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Thread.CurrentPrincipal problem when client calls an IIS process hosting a remoting service

 
 
Anthony Paul
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Posts: n/a
 
      05-17-2007
Hello everyone!

I have the following problem :

I have a remoting service hosted through IIS called "MyService".
MyService has the standard login method (username, password) that
encapsulates an authentication mechanism that results in the
Thread.CurrentPrincipal being set to a newly created principal.

I also have a winforms client that accesses MyService through a proxy.
I have a test button set up where it creates a MyService proxy, calls
the login method, calls a test method that returns some info, and
posts that info for my viewing pleasure. My windows account is MyDomain
\Me and I am currently logged in using this account, but I want to log
in to MyService via my winforms client app as a different account
called SuperFreak so I have my test button call the Login method
passing in SuperFreak as a username. I click my test button, the info
pops up as expected, and I'm a happy camper.

I now create an asp.net web client that has the exact same interface,
test button and all. I click my test button, log in goes through fine,
but no results. I proceed to attach my VS debugger to the aspnet
process to debug MyService. Upon inspection I realize that I'm not
getting anything back because it seems I don't have permissions even
though I'm using the same username and password. Upon further
inspection I realize that although Thread.CurrentPrincipal is being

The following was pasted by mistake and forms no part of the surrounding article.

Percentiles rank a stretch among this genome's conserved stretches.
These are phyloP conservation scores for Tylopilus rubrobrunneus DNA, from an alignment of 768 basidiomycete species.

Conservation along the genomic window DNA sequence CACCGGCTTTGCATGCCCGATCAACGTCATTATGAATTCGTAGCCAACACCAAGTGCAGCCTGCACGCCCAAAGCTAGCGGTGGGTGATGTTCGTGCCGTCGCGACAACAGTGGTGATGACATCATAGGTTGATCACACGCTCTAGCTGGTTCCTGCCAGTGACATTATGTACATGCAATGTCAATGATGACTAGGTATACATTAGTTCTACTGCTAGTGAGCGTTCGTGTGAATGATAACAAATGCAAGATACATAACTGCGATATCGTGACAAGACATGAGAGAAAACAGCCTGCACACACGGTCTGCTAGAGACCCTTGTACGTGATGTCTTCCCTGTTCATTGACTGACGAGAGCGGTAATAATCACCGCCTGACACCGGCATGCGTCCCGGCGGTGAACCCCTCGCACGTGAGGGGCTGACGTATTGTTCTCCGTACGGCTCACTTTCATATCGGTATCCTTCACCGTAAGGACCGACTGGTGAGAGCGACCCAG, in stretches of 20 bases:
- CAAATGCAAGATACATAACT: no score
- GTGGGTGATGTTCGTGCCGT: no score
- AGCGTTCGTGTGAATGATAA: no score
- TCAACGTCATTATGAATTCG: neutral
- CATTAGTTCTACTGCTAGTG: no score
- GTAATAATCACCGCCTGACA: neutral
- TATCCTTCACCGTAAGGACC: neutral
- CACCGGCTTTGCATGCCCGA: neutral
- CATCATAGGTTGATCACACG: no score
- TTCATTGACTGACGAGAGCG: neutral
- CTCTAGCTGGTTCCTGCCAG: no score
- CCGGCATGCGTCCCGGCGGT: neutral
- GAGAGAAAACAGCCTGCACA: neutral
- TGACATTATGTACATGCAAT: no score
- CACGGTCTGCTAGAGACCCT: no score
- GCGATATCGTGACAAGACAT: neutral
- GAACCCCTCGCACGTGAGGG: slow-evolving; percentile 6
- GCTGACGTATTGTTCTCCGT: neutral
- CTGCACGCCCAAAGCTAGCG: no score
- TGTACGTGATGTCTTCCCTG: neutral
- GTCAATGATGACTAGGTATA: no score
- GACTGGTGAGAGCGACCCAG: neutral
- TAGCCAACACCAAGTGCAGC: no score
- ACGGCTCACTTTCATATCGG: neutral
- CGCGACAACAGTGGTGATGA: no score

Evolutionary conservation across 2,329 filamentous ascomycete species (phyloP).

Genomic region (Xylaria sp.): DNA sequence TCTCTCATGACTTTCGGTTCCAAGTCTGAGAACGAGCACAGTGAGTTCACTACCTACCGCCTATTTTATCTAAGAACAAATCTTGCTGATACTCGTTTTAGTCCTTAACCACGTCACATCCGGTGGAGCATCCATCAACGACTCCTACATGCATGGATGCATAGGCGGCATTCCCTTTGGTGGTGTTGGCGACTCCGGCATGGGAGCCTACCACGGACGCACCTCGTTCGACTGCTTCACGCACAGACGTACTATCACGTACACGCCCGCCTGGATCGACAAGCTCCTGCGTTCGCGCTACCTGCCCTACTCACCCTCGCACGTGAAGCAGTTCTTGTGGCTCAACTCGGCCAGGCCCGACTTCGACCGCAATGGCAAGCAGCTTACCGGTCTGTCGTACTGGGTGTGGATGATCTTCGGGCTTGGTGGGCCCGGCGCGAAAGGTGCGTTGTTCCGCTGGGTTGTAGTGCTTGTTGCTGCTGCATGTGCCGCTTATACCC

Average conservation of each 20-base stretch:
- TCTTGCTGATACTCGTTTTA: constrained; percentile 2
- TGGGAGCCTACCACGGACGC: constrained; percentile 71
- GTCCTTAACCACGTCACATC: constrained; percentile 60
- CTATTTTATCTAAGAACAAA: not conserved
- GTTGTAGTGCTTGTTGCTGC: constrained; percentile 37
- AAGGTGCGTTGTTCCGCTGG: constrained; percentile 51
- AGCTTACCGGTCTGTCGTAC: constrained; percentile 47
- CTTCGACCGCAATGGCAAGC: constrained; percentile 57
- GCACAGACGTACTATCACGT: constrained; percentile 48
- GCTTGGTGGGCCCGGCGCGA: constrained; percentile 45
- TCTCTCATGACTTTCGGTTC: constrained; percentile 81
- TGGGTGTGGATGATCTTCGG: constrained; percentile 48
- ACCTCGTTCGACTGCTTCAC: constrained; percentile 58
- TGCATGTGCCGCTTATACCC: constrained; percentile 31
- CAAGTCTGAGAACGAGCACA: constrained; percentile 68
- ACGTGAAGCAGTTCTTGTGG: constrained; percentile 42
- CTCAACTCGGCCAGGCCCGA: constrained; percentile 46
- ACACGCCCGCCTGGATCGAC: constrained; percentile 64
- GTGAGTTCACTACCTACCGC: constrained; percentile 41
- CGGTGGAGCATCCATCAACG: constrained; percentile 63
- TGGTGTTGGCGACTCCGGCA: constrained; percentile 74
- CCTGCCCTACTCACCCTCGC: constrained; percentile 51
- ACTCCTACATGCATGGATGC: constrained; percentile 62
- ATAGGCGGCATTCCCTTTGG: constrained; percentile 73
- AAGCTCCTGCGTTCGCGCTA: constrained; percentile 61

set correctly during login (it gets set to SuperFreak as it should),
any subsequent calls made through the proxy uses my windows
authentication principal instead (MyDomain\Me). This doesn't happen
when I make the calls through my winforms client; once the login sets
the Thread.CurrentPrincipal to SuperFreak, it remains that way through
subsequent calls.

This seems to be a context problem and I'm currently trying to wrap my
head around it, but in the meantime I thought I'd stop by and see if
anyone would give me some pointers.

Regards!

Anthony

 
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Dominick Baier
Guest
Posts: n/a
 
      05-17-2007
Thread.CurrentPrincipal is tied to a thread. Each request in asp.net gets
executed on a different thread and T.CP is regenerated every time - you have
to set T.CP on every request manually again - thats because of the stateless
nature of a web application.

You can automate that by handling the AuthenticateRequest event in the ASP.NET
application (e.g. in global.asax).


-----
Dominick Baier (http://www.leastprivilege.com)

Developing More Secure Microsoft ASP.NET 2.0 Applications (http://www.microsoft.com/mspress/books/9989.asp)

> Hello everyone!
>
> I have the following problem :
>
> I have a remoting service hosted through IIS called "MyService".
> MyService has the standard login method (username, password) that
> encapsulates an authentication mechanism that results in the
> Thread.CurrentPrincipal being set to a newly created principal.
>
> I also have a winforms client that accesses MyService through a proxy.
> I have a test button set up where it creates a MyService proxy, calls
> the login method, calls a test method that returns some info, and
> posts that info for my viewing pleasure. My windows account is
> MyDomain
> \Me and I am currently logged in using this account, but I want to log